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Molly-child, now supper's done, go fetch Neighbor Dixon's horse."
Molly looked up at her father. At the far end of the long table he stood. He was lean, lanky and raw-boned. Great knotty fists hung at the ends of his long, thin arms. His eyes looked kind though his face was stern.
"All I need is another horse for a day or two," the man went on. "Neighbor Dixon said I could borrow his. I'll get that south field plowed tomorrow and seeded to corn."
"Yes, Pa!" answered Molly. She reached for a piece of corn-pone from the plate. She munched it contentedly. How good it tasted!
Corn! All their life was bound up with corn. Corn and work. Work to grow the corn, to protect it and care for it, to fight for it, to harvest it and stow it away at last for winter's food. So it was always, so it would be always to the end of time. How could they live without corn?
The Jemison family sat around the supper table. Its rough-hewn slabs, uncovered by cloth, shone soft-worn and shiny clean. A large earthen bowl, but a short time before filled with boiled and cut-up meat, sat empty in the center. Beside it, a plate with the leftover pieces of corn-pone.
"You hear me?" asked Thomas Jemison again. "You ain't dreamin'?"
The two older boys, John and Tom, threw meaningful looks at their sister, but said no word. Betsey, tall, slender fifteen-year-old, glanced sideways at their mother.
Molly colored slightly and came swiftly back from dreaming. "Yes, Pa!" she said, obediently. She reached for another piece of corn-pone.
Inside, she felt a deep content. Spring was here again. The sun-warmed, plowed earth would feelgood to her bare feet. She saw round, pale yellow grains of seed-corn dropping from her hand into the furrow. She saw her long, thin arms waving to keep the crows and blackbirds off--the fight had begun. The wind blew her long loose hair about her face and the warm sun kissed her cheeks. Spring had come again.
"Can't one of the boys go?" asked Mrs. Jemison. "Dark's a-comin' on and the trail's through the woods. . ."
"Have ye forgot the chores?" Thomas Jemison turned to his wife and spoke fretfully. "There's the stock wants tendin'--they need fodder to chomp on through the night. And the milkin' not even started. Sun's got nigh two hours to go 'fore dark. Reckon that's time enough for a gal to go a mile and back."
"But it's the woods trail. . . " began Mrs. Jemison anxiously. "'Tain't safe at night-time. . ."
"Then she can sleep to Dixon's and be back by sunup," said the girl's father, glancing sternly in Molly's direction. He sat down on a stool before the fireplace and began to shell corn into the wooden dye-tub.
"Mary Jermison, do you hear me?" he thundered.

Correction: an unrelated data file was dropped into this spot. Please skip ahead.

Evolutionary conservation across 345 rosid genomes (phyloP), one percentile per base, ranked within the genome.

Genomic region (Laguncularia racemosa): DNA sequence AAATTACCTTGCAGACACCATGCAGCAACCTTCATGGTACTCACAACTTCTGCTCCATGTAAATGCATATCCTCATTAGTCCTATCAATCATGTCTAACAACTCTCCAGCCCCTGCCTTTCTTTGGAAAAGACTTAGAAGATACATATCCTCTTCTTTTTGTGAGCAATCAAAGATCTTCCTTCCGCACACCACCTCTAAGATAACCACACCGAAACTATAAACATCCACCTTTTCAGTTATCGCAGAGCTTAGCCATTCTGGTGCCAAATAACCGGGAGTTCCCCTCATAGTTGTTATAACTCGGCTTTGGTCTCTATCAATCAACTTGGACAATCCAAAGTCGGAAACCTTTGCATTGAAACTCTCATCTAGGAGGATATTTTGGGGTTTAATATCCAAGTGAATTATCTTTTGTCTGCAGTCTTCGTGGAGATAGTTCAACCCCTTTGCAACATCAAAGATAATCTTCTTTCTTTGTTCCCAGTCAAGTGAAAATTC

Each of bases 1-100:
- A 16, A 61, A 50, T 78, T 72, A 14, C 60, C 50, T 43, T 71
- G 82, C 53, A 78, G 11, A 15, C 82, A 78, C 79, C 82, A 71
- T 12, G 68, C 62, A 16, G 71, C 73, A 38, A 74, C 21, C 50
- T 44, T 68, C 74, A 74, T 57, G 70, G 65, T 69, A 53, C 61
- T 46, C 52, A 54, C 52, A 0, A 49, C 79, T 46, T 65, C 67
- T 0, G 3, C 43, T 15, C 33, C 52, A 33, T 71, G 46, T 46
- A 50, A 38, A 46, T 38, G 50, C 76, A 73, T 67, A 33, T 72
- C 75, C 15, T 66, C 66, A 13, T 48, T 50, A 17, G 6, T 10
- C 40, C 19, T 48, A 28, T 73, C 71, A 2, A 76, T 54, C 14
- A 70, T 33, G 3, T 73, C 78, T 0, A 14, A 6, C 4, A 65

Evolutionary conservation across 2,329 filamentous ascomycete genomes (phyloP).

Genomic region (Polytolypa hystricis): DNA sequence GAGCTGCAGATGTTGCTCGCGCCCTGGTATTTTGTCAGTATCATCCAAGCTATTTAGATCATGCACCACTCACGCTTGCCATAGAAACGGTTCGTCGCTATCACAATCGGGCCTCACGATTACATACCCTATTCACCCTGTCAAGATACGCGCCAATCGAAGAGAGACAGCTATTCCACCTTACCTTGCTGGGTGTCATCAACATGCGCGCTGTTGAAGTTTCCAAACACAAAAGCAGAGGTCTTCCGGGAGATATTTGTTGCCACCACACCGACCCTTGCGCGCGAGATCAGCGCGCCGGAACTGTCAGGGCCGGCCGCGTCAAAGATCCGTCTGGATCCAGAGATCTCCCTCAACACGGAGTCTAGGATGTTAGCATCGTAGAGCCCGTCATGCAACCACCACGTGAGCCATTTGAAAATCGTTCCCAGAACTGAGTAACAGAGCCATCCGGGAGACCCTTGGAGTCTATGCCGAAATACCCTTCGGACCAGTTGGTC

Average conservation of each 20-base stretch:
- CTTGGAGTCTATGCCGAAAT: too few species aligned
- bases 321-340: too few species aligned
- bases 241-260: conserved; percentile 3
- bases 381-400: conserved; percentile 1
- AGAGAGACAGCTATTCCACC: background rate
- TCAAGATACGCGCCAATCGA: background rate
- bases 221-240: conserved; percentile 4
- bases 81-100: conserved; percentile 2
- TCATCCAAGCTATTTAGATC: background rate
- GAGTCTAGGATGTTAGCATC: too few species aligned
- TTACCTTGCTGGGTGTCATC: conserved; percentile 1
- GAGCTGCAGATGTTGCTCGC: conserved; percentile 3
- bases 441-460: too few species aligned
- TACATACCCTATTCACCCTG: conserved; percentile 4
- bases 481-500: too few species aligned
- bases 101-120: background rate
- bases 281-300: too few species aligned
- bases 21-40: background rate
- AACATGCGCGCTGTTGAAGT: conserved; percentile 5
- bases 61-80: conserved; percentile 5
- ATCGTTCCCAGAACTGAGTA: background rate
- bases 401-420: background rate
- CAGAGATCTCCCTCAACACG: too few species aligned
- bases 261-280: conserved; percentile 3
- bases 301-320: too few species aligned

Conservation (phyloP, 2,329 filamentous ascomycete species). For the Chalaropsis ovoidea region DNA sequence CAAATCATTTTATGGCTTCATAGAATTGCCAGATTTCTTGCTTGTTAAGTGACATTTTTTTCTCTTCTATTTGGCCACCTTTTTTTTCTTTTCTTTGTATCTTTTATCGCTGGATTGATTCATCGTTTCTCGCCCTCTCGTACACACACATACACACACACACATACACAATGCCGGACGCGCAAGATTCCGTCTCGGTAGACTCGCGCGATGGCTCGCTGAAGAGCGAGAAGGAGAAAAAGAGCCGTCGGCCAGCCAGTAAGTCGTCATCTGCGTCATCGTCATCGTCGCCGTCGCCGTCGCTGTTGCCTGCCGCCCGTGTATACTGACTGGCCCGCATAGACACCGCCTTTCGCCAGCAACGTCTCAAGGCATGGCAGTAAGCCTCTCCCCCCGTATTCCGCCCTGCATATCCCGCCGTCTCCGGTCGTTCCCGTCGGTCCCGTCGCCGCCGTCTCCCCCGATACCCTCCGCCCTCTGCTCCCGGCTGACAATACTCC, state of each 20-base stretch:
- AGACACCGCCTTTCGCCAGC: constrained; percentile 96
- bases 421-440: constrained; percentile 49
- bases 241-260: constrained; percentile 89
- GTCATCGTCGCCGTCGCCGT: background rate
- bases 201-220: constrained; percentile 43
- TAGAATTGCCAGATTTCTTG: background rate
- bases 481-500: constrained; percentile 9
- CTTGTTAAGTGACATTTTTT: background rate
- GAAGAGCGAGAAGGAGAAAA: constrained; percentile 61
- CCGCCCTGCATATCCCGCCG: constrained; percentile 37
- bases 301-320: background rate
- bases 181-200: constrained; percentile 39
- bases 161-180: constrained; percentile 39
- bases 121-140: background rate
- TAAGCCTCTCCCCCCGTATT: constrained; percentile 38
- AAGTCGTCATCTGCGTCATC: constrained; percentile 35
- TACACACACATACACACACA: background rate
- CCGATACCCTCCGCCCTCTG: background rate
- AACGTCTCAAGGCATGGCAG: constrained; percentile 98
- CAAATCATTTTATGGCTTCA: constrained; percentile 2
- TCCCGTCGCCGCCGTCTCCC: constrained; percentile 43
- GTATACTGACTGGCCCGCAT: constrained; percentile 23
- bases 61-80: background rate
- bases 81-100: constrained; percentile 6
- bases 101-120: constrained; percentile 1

"Yes, Pa!" said Molly again. But she did not move. She sat still, munching corn-pone.
Jane Jemison said no more. Instead, she looked down at her hands folded in her lap. Her hands so seldom at rest. She was a small, tired-looking woman, baffled by both work and worry. Eight years of life in a frontier settlement in eastern Pennsylvania had taken away her fresh youth and had aged her beyond her years.
Little Matthew, a boy of three, climbed into his mother's lap. She caught the brown head close to her breast for a moment, then put him hastily down as a waiting cry came to her ears. The baby in the homemade cradle beside her had wakened. The woman stopped wearily, picked him up, then sat down to nurse him.
"Ye'll have to wash up, Betsey," she said.
Molly's thought had traveled far, but she hadn't herself had time to move. She was still sitting bolt upright on the three-legged stool when her ears picked up the roll of a horse's hoofs.
Nor was she the only one. The others heard, too. As if in answer to an expected signal, the faces turned inquiring and all eyes found the door. All ears strained for a call of greeting, but none came. In less time than it takes for three words to be said, the door burst open and a man stumbled in.
It was Neighbor Wheelock. He was short and heavy. Like Thomas Jemison, he too had the knotty look of a hard worker, of a frontier fighter. It was only in his face that weakness showed.
Wheelock gave no glance at woman or children. He said in a low but distinct voice to Thomas: "You heard what's happened?"
The clatter of a falling stool shook the silence and a cry of fear escaped. Betsey, white-faced and thin, clapped her hands over her mouth. Mrs. Jemison, the nursing baby still at her breast, stood up. "Let's hear what 'tis," she said, calmly.
Chet Wheelock needed no invitation to speak. The words popped out of his mouth like bullets from a loaded gun.
"It's the Injuns again!" he cried, fiercely. "They've burnt Ned Haskins out and took his wife and children captive. They've murdered the whole Johnson family. They're a-headin! down Conewago, Creek towards Sharp's Run, a-killn', a-butcherin' and a-plunderin' as they come. There ain't a safe spot this side of Philadelphy. I'm headin' back east and I'm takin' my brother Jonas's family with me."
Thomas Jemison looked up from his corn shelling, but his placid face gave no hint of troubled thoughts. A gust of wind nipped round the house and blew the thick plank door shut with a bang. The children stared, wide-eyed. Jane Jemison sat down on a stool, as if the load of her baby had grown too heavy and there was no more strength left in her arms.